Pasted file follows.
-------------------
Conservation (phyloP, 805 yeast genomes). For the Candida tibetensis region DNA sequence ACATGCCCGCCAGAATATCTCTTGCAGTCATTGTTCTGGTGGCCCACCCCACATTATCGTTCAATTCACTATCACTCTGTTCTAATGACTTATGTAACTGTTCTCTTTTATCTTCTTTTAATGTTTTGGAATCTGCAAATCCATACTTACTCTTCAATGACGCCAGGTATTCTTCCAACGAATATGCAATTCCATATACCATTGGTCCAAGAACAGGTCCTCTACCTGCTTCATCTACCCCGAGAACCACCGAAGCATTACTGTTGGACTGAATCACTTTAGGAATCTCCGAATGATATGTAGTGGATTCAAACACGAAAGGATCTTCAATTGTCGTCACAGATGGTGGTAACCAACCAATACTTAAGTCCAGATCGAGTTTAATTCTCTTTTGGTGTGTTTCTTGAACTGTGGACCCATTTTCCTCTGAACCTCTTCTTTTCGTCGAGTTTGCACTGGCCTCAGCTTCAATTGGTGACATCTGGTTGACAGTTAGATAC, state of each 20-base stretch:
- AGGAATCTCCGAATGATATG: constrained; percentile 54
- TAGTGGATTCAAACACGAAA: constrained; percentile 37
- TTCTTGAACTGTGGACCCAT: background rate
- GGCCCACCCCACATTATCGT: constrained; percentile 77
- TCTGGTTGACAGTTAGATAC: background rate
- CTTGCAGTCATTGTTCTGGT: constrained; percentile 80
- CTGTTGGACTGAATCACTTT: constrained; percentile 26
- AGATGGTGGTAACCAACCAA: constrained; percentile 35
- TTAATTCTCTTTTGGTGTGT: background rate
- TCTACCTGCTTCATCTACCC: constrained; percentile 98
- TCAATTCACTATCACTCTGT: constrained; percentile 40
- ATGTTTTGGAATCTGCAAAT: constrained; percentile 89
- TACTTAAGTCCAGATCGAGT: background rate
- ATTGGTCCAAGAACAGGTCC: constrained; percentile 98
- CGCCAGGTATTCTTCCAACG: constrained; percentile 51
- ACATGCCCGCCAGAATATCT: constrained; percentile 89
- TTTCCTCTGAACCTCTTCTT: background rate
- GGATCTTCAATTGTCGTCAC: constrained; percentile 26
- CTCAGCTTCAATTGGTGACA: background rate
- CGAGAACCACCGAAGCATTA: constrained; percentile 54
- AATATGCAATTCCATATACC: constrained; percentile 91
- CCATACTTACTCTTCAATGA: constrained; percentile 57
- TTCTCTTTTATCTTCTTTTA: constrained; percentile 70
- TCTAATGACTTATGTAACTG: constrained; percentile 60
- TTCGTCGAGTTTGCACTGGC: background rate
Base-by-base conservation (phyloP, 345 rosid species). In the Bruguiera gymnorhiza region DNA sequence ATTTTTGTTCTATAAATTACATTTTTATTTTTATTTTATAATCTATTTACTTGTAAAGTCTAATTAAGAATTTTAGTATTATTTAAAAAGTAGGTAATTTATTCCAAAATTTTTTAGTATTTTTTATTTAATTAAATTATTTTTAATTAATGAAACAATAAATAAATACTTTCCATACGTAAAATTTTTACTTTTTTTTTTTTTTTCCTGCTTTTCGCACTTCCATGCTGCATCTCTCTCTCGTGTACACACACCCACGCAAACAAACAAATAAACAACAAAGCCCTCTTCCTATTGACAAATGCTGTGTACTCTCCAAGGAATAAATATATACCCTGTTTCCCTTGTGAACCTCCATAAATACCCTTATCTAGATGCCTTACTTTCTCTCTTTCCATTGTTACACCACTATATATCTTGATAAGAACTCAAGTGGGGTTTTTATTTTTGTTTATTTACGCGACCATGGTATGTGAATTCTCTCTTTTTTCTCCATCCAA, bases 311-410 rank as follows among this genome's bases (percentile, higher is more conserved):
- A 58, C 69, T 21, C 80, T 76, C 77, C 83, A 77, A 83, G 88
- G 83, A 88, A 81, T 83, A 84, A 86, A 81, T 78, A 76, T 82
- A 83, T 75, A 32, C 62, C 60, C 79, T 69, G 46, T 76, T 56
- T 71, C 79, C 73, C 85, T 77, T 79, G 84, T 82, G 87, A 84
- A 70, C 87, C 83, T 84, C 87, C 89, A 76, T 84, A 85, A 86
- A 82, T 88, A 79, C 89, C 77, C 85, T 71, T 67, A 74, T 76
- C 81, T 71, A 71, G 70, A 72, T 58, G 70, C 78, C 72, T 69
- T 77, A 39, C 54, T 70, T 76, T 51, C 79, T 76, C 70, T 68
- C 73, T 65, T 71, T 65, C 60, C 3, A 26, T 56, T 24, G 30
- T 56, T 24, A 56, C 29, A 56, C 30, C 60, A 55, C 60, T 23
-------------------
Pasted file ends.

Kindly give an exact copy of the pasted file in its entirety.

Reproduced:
Conservation (phyloP, 805 yeast genomes). For the Candida tibetensis region DNA sequence ACATGCCCGCCAGAATATCTCTTGCAGTCATTGTTCTGGTGGCCCACCCCACATTATCGTTCAATTCACTATCACTCTGTTCTAATGACTTATGTAACTGTTCTCTTTTATCTTCTTTTAATGTTTTGGAATCTGCAAATCCATACTTACTCTTCAATGACGCCAGGTATTCTTCCAACGAATATGCAATTCCATATACCATTGGTCCAAGAACAGGTCCTCTACCTGCTTCATCTACCCCGAGAACCACCGAAGCATTACTGTTGGACTGAATCACTTTAGGAATCTCCGAATGATATGTAGTGGATTCAAACACGAAAGGATCTTCAATTGTCGTCACAGATGGTGGTAACCAACCAATACTTAAGTCCAGATCGAGTTTAATTCTCTTTTGGTGTGTTTCTTGAACTGTGGACCCATTTTCCTCTGAACCTCTTCTTTTCGTCGAGTTTGCACTGGCCTCAGCTTCAATTGGTGACATCTGGTTGACAGTTAGATAC, state of each 20-base stretch:
- AGGAATCTCCGAATGATATG: constrained; percentile 54
- TAGTGGATTCAAACACGAAA: constrained; percentile 37
- TTCTTGAACTGTGGACCCAT: background rate
- GGCCCACCCCACATTATCGT: constrained; percentile 77
- TCTGGTTGACAGTTAGATAC: background rate
- CTTGCAGTCATTGTTCTGGT: constrained; percentile 80
- CTGTTGGACTGAATCACTTT: constrained; percentile 26
- AGATGGTGGTAACCAACCAA: constrained; percentile 35
- TTAATTCTCTTTTGGTGTGT: background rate
- TCTACCTGCTTCATCTACCC: constrained; percentile 98
- TCAATTCACTATCACTCTGT: constrained; percentile 40
- ATGTTTTGGAATCTGCAAAT: constrained; percentile 89
- TACTTAAGTCCAGATCGAGT: background rate
- ATTGGTCCAAGAACAGGTCC: constrained; percentile 98
- CGCCAGGTATTCTTCCAACG: constrained; percentile 51
- ACATGCCCGCCAGAATATCT: constrained; percentile 89
- TTTCCTCTGAACCTCTTCTT: background rate
- GGATCTTCAATTGTCGTCAC: constrained; percentile 26
- CTCAGCTTCAATTGGTGACA: background rate
- CGAGAACCACCGAAGCATTA: constrained; percentile 54
- AATATGCAATTCCATATACC: constrained; percentile 91
- CCATACTTACTCTTCAATGA: constrained; percentile 57
- TTCTCTTTTATCTTCTTTTA: constrained; percentile 70
- TCTAATGACTTATGTAACTG: constrained; percentile 60
- TTCGTCGAGTTTGCACTGGC: background rate
Base-by-base conservation (phyloP, 345 rosid species). In the Bruguiera gymnorhiza region DNA sequence ATTTTTGTTCTATAAATTACATTTTTATTTTTATTTTATAATCTATTTACTTGTAAAGTCTAATTAAGAATTTTAGTATTATTTAAAAAGTAGGTAATTTATTCCAAAATTTTTTAGTATTTTTTATTTAATTAAATTATTTTTAATTAATGAAACAATAAATAAATACTTTCCATACGTAAAATTTTTACTTTTTTTTTTTTTTTCCTGCTTTTCGCACTTCCATGCTGCATCTCTCTCTCGTGTACACACACCCACGCAAACAAACAAATAAACAACAAAGCCCTCTTCCTATTGACAAATGCTGTGTACTCTCCAAGGAATAAATATATACCCTGTTTCCCTTGTGAACCTCCATAAATACCCTTATCTAGATGCCTTACTTTCTCTCTTTCCATTGTTACACCACTATATATCTTGATAAGAACTCAAGTGGGGTTTTTATTTTTGTTTATTTACGCGACCATGGTATGTGAATTCTCTCTTTTTTCTCCATCCAA, bases 311-410 rank as follows among this genome's bases (percentile, higher is more conserved):
- A 58, C 69, T 21, C 80, T 76, C 77, C 83, A 77, A 83, G 88
- G 83, A 88, A 81, T 83, A 84, A 86, A 81, T 78, A 76, T 82
- A 83, T 75, A 32, C 62, C 60, C 79, T 69, G 46, T 76, T 56
- T 71, C 79, C 73, C 85, T 77, T 79, G 84, T 82, G 87, A 84
- A 70, C 87, C 83, T 84, C 87, C 89, A 76, T 84, A 85, A 86
- A 82, T 88, A 79, C 89, C 77, C 85, T 71, T 67, A 74, T 76
- C 81, T 71, A 71, G 70, A 72, T 58, G 70, C 78, C 72, T 69
- T 77, A 39, C 54, T 70, T 76, T 51, C 79, T 76, C 70, T 68
- C 73, T 65, T 71, T 65, C 60, C 3, A 26, T 56, T 24, G 30
- T 56, T 24, A 56, C 29, A 56, C 30, C 60, A 55, C 60, T 23